Taking out a personal loan to buy a timeshare

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If you’re a frequent traveler to destination resorts, a timeshare sales pitch is almost inevitable. In exchange for certain perks, you’ll be pushed to make an on-the-spot purchase at a price that’s typically good for that day only — payable by cash, credit card or a personal loan from a lender working with the developer.

Getting a loan is one of the most popular options for financing a timeshare, but it’s important to understand what you’re signing on for. The average cost of a new timeshare is $22,942, according to the most recent statistics from the American Resort Development Association (ARDA). Interest rates, meanwhile, average a steep 13.8 percent, with loan terms typically lasting about 103 months, says Lan Wang, research director of ARDA. Make sure to weigh the pros and cons of getting a timeshare loan before signing on the dotted line.

Benefits of timeshare loans

The primary benefit of using a loan from a developer to pay for a timeshare is convenience, says Lisa Ann Schreier, creator of The Timeshare Crusader. “Ninety-nine percent of new purchasers don’t come into the timeshare sales presentation thinking of buying anything, so those people certainly don’t walk in with another means of financing readily available.”

The convenience factor may be attractive if you’re hoping to secure any limited-time, special perks being offered by the developer. Going this route may also make sense if you have no other financing options available to you.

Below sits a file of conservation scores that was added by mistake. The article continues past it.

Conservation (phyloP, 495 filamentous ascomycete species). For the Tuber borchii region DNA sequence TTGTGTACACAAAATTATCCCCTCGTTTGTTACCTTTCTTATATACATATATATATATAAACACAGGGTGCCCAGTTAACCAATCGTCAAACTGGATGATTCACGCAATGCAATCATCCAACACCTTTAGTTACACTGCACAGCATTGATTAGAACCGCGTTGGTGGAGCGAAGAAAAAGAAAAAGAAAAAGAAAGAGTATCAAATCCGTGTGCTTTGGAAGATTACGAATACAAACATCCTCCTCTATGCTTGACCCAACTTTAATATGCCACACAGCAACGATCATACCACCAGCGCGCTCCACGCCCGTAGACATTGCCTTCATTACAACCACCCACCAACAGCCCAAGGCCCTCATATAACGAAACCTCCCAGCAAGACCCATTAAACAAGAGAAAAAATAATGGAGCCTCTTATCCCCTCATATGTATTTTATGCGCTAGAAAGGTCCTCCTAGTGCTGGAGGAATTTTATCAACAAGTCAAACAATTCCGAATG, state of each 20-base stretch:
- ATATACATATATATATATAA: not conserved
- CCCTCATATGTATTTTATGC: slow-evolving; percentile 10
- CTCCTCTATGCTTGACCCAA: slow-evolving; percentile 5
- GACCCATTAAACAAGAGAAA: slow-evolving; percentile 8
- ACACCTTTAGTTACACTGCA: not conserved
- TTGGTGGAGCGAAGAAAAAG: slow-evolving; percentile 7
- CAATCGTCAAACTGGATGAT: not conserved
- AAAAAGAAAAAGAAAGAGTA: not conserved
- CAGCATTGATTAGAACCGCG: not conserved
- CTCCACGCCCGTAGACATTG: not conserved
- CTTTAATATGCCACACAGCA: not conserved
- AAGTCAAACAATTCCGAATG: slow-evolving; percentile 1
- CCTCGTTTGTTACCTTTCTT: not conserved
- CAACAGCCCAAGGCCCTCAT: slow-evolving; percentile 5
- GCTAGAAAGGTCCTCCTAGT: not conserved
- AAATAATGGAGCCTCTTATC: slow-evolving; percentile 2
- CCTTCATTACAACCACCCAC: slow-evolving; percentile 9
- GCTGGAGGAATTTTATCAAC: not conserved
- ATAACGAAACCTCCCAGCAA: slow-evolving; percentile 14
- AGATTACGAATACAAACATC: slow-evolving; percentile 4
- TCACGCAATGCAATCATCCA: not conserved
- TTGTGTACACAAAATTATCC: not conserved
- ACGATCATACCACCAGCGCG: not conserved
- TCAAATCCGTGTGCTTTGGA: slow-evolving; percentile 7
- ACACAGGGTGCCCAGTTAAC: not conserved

Drawbacks of timeshare loans

The most obvious drawback of timeshare loans is that they come with much steeper interest rates — as high as 20 percent. But that’s merely one of the issues to be aware of when considering a timeshare purchase.

Reselling is challenging

According to Steve Sexton of Sexton Advisory Group, lenders shy away from providing mortgages for timeshares because of low resale and valuation issues. “Because you’re just buying a fractional interest, the value typically does not go up over time and it is very hard to sell.”

Schreier adds that lenders don’t want to be stuck with the timeshare should the borrower default on the loan. “Let’s say you purchase a timeshare for $20,000 and obtain traditional financing — not through the developer. Then two years into it, you default. That timeshare cannot be sold because it’s value on the legitimate secondary market is far less than what’s still owed on it, unlike a house or other real property. No lender wants to be in that position.”

Furthermore, having a loan of any type, or outstanding balance on the timeshare, can significantly hinder even your ability to sell it.

“If your outstanding balance on it is $10,000, you have to find someone to either take on the outstanding balance or pay $10,000. When a cursory search on the legitimate secondary market will turn up similar if not exact timeshares for $1,000 or less, the dilemma becomes apparent,” Shreier says.

Timeshares are prone to defaults

It is precisely because timeshares do not grow in value and are hard to resell that owners often simply walk away and default on their loans.

“Timeshare loans are prone to default because the majority of people who decide to buy timeshares do it on impulse without realizing they cannot afford this expense,” says Sexton. “Most of these buyers don’t realize they can’t afford the timeshare until later down the line.”